In Sun Electric Power Pte Ltd v RCMA Pte Ltd (formerly known as Tong Teik Pte Ltd)  SGCA 60 (“Sun Electric”), the Singapore Court of Appeal (per Justice Judith Prakash) addressed in its written ground of decision (“GD”) the questions of: (i) the applicable test for the purpose of determining insolvency under s 254(2)(c) of the Companies Act (Cap 50, 2006 Rev Ed) (“Companies Act”); and (ii) who would be the appropriate party to control the conduct of the appeal, as well as to bear the responsibility of any costs incurred during and after the appeal, following a company’s right to appeal a winding up order regardless of whether a stay order is granted.
The Singapore Court of Appeal found that the cash flow test is the sole applicable test under s 254(2)(c). This is a significant shift from the long-standing position before this case, under which the Court would also consider the balance sheet test for determining insolvency. Thus, the GD did away with any prior confusion as to whether both the cash flow and balance sheet tests need to be satisfied before a company would be deemed to be unable to pay its debts or whether the tests are disjunctive.
The GD also addressed a salient concern amongst creditors in the context of an appeal to a winding up order, which is the possibility of directors and/or shareholders whittling down the company’s funds to pursue unmeritorious appeals when these funds should be reserved for payment to the creditor.
In Sun Electric, the Appellant was a company incorporated in Singapore that was in the business of transmitting, distributing and selling electricity. In late 2015, the Appellant entered into an agreement with the Respondent for the Respondent to assume certain market-making obligations owed by the Appellant, in exchange for 70% of all incentive payments that the appellant would receive for carrying out these market-making obligations. The Appellant initially paid the Respondent its 70% share, but after January 2018 stopped all payments. In 2019, following the inability of the Appellant to pay the Respondent funds owed pursuant to a statutory demand, the Respondent filed for the Appellant to be wound up.
The following issues had to be determined by the Court:
- Which test applies for the purpose of determining insolvency under s 254(2)(c) of the Companies Act;
- Who should control the conduct of an appeal against a winding up order and at whose cost; and
- Whether a company may still be deemed to be unable to pay its debts under s 254(2)(a) of the Companies Act if it pays part of the statutory demand such that the remaining debt falls below the prescribed minimum quantum needed to serve the demand.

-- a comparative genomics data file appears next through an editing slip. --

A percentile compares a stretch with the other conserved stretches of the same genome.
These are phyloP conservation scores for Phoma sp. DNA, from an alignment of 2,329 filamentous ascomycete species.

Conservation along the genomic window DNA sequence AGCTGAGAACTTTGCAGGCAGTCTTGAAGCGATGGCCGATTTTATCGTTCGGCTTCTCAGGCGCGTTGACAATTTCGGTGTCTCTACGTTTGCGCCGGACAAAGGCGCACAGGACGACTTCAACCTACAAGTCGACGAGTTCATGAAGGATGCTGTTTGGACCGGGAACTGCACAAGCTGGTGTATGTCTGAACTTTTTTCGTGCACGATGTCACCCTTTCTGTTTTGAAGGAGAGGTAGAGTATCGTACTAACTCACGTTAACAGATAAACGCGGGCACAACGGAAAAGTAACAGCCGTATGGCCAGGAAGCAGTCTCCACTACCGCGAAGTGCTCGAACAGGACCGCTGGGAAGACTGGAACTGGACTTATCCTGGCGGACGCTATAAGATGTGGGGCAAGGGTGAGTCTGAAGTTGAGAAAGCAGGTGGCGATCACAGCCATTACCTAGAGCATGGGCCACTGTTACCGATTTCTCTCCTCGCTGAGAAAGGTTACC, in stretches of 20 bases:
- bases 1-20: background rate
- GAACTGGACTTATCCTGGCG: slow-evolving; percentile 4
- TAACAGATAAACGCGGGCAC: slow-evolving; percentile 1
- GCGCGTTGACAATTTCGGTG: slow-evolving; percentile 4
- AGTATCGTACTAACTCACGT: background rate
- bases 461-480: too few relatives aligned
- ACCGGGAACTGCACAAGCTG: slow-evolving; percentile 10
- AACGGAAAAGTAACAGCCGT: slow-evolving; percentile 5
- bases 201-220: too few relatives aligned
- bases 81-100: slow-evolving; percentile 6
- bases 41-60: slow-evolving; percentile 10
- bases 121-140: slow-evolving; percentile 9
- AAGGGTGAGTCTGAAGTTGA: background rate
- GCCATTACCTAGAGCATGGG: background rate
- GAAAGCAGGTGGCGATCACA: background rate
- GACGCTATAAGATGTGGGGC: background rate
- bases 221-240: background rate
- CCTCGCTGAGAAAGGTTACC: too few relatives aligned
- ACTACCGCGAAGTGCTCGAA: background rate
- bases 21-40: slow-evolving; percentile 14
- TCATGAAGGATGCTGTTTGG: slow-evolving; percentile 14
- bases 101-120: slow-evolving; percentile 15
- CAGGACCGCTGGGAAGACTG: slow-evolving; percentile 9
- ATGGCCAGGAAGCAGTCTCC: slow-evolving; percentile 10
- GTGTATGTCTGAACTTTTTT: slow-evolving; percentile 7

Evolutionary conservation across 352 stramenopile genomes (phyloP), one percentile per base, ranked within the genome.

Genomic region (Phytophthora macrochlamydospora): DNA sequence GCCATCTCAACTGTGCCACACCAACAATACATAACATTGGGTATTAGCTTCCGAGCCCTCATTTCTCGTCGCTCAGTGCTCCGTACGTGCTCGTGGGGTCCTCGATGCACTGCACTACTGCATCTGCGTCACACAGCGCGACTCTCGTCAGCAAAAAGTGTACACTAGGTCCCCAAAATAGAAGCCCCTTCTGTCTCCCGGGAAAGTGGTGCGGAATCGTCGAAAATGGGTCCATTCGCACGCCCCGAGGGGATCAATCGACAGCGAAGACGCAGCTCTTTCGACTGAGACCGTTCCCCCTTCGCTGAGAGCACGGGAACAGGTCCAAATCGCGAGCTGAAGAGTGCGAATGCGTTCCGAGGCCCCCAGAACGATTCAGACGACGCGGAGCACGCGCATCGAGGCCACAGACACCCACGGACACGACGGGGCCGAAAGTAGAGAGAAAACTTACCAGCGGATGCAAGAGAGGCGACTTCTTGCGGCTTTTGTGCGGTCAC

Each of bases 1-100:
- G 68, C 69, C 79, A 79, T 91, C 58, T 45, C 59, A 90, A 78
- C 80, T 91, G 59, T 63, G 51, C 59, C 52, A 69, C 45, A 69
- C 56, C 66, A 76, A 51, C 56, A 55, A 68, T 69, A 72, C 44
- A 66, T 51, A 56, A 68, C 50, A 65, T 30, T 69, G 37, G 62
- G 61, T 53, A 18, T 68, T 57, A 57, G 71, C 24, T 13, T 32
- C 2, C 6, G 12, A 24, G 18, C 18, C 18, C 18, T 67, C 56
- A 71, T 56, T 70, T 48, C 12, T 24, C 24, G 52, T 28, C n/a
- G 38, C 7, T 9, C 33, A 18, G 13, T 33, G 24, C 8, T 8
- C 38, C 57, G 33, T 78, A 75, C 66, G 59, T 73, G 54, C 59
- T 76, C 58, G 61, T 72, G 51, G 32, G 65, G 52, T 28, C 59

The Cash Flow test is the sole test in determining insolvency
The Court held that the cash flow test is the sole applicable test under s 254(2)(c) of the Companies Act to determine whether a company is unable to pay its debts. The cash flow test assesses whether the company’s current assets exceed its current liabilities such that it can meet all debts as and when they fall due. “Current assets” and “current liabilities” refer to assets which will be realisable and debts which will fall due within a 12-month timeframe, as this is the standard accounting definition for those terms.
The Court further set out a non-exhaustive list of factors which should be considered under the cash flow test. These include:
- the quantum of all debts which are due or will be due in the reasonably near future;
- whether payment is being demanded or is likely to be demanded for those debts;
- whether the company has failed to pay any of its debts, the quantum of such debt, and for how long the company has failed to pay it;
- the length of time which has passed since the commencement of the winding up proceedings;
- the value of the company’s current assets and assets which will be realisable in the reasonably near future;
- the state of the company’s business, in order to determine its expected net cash flow from the business by deducting from projected future sales the cash expenses which would be necessary to generate those sales;
- any other income or payment which the company may receive in the reasonably near future; and
- arrangements between the company and prospective lenders, such as its bankers and shareholders, in order to determine whether any shortfall in liquid and realisable assets and cash flow could be made up by borrowings which would be repayable at a time later than the debts.
The Court found that the cash flow test is the sole applicable test under s 254(2)(c) of the Companies Act for three main reasons.
First, the plain words of the provision do not envisage two or more distinct tests being applied but only a single test, namely, whether “it is proved to the satisfaction of the Court that the company is unable to pay its debts”.
Second, the Court found that this proposition for single test is supported by United Kingdom (“UK”) case law on s 518(e) of the Companies Act 1985 (which is similarly worded to s 254(2)(c)) where the UK courts have interpreted as requiring only a single test of commercial insolvency.
Third, the single test intended by s 254(2)(c) of the Companies Act is not the balance sheet test. The balance sheet test compares a company’s total assets with its total liabilities. However, the Court found that the total assets and liabilities are only relevant in so far as they shed light on the quantum of debts which will soon be due and the quantum of assets which may be realised in the near future and is no way a good indicator of the company’s present ability to pay its debt.